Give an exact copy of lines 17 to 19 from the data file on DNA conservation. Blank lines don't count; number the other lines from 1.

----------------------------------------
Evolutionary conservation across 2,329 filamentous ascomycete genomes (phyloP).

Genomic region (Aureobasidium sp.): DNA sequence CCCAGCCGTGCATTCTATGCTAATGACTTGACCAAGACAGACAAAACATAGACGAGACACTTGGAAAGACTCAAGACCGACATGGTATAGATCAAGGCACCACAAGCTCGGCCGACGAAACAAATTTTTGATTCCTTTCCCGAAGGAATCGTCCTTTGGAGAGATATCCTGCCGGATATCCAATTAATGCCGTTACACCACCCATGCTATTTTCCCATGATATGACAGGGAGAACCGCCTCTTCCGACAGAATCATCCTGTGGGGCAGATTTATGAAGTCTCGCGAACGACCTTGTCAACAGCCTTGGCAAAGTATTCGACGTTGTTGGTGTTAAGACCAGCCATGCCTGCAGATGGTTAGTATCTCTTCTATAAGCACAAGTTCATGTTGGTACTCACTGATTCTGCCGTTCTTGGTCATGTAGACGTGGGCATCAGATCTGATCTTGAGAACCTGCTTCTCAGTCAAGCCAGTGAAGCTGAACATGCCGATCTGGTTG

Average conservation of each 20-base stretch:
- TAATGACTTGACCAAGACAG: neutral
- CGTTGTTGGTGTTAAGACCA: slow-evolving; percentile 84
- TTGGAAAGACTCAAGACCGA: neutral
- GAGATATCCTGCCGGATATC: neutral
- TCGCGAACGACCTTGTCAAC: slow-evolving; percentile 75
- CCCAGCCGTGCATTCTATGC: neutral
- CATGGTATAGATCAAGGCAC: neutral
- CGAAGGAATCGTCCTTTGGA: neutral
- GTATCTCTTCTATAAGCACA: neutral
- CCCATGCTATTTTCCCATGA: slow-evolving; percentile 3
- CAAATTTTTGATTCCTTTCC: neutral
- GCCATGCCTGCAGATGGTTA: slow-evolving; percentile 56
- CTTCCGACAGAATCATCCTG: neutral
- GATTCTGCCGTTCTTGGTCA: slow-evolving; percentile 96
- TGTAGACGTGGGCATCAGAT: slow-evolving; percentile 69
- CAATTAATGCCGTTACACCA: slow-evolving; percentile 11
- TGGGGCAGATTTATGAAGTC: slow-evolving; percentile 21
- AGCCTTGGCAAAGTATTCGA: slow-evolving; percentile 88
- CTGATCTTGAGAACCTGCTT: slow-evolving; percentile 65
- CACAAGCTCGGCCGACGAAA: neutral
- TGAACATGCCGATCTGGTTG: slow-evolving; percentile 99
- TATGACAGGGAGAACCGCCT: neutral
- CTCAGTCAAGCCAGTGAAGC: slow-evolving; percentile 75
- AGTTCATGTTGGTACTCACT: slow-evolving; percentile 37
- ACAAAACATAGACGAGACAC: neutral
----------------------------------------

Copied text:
- GATTCTGCCGTTCTTGGTCA: slow-evolving; percentile 96
- TGTAGACGTGGGCATCAGAT: slow-evolving; percentile 69
- CAATTAATGCCGTTACACCA: slow-evolving; percentile 11